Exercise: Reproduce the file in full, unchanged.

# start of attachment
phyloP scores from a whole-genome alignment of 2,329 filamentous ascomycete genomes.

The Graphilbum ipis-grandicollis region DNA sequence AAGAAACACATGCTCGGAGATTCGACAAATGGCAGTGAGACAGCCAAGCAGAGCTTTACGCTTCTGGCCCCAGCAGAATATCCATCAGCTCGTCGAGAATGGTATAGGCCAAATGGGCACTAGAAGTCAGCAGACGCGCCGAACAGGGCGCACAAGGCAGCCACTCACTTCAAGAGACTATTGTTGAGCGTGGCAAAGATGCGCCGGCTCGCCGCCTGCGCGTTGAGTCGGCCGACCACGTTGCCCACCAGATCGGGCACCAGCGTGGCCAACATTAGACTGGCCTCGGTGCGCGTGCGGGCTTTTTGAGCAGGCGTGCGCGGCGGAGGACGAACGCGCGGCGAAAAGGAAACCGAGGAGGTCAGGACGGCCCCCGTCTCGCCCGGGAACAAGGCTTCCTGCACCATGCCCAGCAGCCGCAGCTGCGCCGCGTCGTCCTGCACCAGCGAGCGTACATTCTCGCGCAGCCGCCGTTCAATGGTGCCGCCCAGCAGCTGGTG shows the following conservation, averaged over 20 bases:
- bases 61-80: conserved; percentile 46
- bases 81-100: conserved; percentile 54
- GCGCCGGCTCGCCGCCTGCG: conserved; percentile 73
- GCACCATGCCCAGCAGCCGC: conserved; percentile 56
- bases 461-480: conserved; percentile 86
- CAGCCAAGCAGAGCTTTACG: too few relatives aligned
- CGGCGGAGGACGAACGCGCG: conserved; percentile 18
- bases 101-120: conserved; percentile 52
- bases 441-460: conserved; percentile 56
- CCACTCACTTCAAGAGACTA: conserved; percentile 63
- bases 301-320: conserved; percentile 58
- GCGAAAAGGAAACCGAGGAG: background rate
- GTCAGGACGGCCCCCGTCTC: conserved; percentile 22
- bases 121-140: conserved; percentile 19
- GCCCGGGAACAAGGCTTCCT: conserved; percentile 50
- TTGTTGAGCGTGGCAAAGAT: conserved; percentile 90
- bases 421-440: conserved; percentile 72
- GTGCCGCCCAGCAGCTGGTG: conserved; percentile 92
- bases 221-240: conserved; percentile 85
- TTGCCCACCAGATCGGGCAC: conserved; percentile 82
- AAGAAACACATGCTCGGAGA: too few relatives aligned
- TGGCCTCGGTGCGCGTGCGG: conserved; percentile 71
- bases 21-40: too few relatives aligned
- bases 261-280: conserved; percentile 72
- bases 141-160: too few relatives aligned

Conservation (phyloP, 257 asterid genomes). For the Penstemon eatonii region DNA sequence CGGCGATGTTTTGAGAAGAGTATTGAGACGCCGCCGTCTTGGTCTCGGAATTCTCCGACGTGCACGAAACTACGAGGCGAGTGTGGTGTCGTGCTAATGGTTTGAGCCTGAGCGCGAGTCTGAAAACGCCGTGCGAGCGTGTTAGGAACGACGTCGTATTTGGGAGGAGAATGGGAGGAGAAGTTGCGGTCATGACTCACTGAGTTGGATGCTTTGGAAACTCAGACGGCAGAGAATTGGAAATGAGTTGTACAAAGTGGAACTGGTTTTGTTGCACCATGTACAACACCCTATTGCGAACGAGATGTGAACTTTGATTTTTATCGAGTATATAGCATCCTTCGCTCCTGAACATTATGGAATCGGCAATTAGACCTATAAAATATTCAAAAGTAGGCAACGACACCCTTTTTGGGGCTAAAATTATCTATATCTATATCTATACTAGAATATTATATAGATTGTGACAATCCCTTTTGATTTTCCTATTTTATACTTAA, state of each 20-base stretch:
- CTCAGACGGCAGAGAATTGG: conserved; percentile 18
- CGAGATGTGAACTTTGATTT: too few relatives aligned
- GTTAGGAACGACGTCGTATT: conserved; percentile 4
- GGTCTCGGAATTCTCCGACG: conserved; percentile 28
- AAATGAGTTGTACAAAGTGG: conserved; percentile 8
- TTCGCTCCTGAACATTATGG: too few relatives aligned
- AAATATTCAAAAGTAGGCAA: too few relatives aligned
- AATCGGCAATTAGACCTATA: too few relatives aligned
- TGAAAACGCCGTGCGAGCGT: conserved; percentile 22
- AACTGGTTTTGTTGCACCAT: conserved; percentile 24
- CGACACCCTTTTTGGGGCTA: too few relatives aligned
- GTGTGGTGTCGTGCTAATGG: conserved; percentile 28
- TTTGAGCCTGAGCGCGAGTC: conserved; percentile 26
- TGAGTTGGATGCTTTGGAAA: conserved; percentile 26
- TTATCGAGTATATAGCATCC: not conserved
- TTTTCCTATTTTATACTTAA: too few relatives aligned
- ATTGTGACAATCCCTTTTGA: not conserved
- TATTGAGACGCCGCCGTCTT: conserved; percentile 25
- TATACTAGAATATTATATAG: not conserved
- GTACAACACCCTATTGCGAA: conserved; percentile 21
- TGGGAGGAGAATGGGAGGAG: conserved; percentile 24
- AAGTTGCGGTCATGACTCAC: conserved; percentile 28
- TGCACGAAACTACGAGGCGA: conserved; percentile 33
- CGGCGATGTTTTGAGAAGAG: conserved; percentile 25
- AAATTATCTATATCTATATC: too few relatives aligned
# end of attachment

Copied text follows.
phyloP scores from a whole-genome alignment of 2,329 filamentous ascomycete genomes.

The Graphilbum ipis-grandicollis region DNA sequence AAGAAACACATGCTCGGAGATTCGACAAATGGCAGTGAGACAGCCAAGCAGAGCTTTACGCTTCTGGCCCCAGCAGAATATCCATCAGCTCGTCGAGAATGGTATAGGCCAAATGGGCACTAGAAGTCAGCAGACGCGCCGAACAGGGCGCACAAGGCAGCCACTCACTTCAAGAGACTATTGTTGAGCGTGGCAAAGATGCGCCGGCTCGCCGCCTGCGCGTTGAGTCGGCCGACCACGTTGCCCACCAGATCGGGCACCAGCGTGGCCAACATTAGACTGGCCTCGGTGCGCGTGCGGGCTTTTTGAGCAGGCGTGCGCGGCGGAGGACGAACGCGCGGCGAAAAGGAAACCGAGGAGGTCAGGACGGCCCCCGTCTCGCCCGGGAACAAGGCTTCCTGCACCATGCCCAGCAGCCGCAGCTGCGCCGCGTCGTCCTGCACCAGCGAGCGTACATTCTCGCGCAGCCGCCGTTCAATGGTGCCGCCCAGCAGCTGGTG shows the following conservation, averaged over 20 bases:
- bases 61-80: conserved; percentile 46
- bases 81-100: conserved; percentile 54
- GCGCCGGCTCGCCGCCTGCG: conserved; percentile 73
- GCACCATGCCCAGCAGCCGC: conserved; percentile 56
- bases 461-480: conserved; percentile 86
- CAGCCAAGCAGAGCTTTACG: too few relatives aligned
- CGGCGGAGGACGAACGCGCG: conserved; percentile 18
- bases 101-120: conserved; percentile 52
- bases 441-460: conserved; percentile 56
- CCACTCACTTCAAGAGACTA: conserved; percentile 63
- bases 301-320: conserved; percentile 58
- GCGAAAAGGAAACCGAGGAG: background rate
- GTCAGGACGGCCCCCGTCTC: conserved; percentile 22
- bases 121-140: conserved; percentile 19
- GCCCGGGAACAAGGCTTCCT: conserved; percentile 50
- TTGTTGAGCGTGGCAAAGAT: conserved; percentile 90
- bases 421-440: conserved; percentile 72
- GTGCCGCCCAGCAGCTGGTG: conserved; percentile 92
- bases 221-240: conserved; percentile 85
- TTGCCCACCAGATCGGGCAC: conserved; percentile 82
- AAGAAACACATGCTCGGAGA: too few relatives aligned
- TGGCCTCGGTGCGCGTGCGG: conserved; percentile 71
- bases 21-40: too few relatives aligned
- bases 261-280: conserved; percentile 72
- bases 141-160: too few relatives aligned

Conservation (phyloP, 257 asterid genomes). For the Penstemon eatonii region DNA sequence CGGCGATGTTTTGAGAAGAGTATTGAGACGCCGCCGTCTTGGTCTCGGAATTCTCCGACGTGCACGAAACTACGAGGCGAGTGTGGTGTCGTGCTAATGGTTTGAGCCTGAGCGCGAGTCTGAAAACGCCGTGCGAGCGTGTTAGGAACGACGTCGTATTTGGGAGGAGAATGGGAGGAGAAGTTGCGGTCATGACTCACTGAGTTGGATGCTTTGGAAACTCAGACGGCAGAGAATTGGAAATGAGTTGTACAAAGTGGAACTGGTTTTGTTGCACCATGTACAACACCCTATTGCGAACGAGATGTGAACTTTGATTTTTATCGAGTATATAGCATCCTTCGCTCCTGAACATTATGGAATCGGCAATTAGACCTATAAAATATTCAAAAGTAGGCAACGACACCCTTTTTGGGGCTAAAATTATCTATATCTATATCTATACTAGAATATTATATAGATTGTGACAATCCCTTTTGATTTTCCTATTTTATACTTAA, state of each 20-base stretch:
- CTCAGACGGCAGAGAATTGG: conserved; percentile 18
- CGAGATGTGAACTTTGATTT: too few relatives aligned
- GTTAGGAACGACGTCGTATT: conserved; percentile 4
- GGTCTCGGAATTCTCCGACG: conserved; percentile 28
- AAATGAGTTGTACAAAGTGG: conserved; percentile 8
- TTCGCTCCTGAACATTATGG: too few relatives aligned
- AAATATTCAAAAGTAGGCAA: too few relatives aligned
- AATCGGCAATTAGACCTATA: too few relatives aligned
- TGAAAACGCCGTGCGAGCGT: conserved; percentile 22
- AACTGGTTTTGTTGCACCAT: conserved; percentile 24
- CGACACCCTTTTTGGGGCTA: too few relatives aligned
- GTGTGGTGTCGTGCTAATGG: conserved; percentile 28
- TTTGAGCCTGAGCGCGAGTC: conserved; percentile 26
- TGAGTTGGATGCTTTGGAAA: conserved; percentile 26
- TTATCGAGTATATAGCATCC: not conserved
- TTTTCCTATTTTATACTTAA: too few relatives aligned
- ATTGTGACAATCCCTTTTGA: not conserved
- TATTGAGACGCCGCCGTCTT: conserved; percentile 25
- TATACTAGAATATTATATAG: not conserved
- GTACAACACCCTATTGCGAA: conserved; percentile 21
- TGGGAGGAGAATGGGAGGAG: conserved; percentile 24
- AAGTTGCGGTCATGACTCAC: conserved; percentile 28
- TGCACGAAACTACGAGGCGA: conserved; percentile 33
- CGGCGATGTTTTGAGAAGAG: conserved; percentile 25
- AAATTATCTATATCTATATC: too few relatives aligned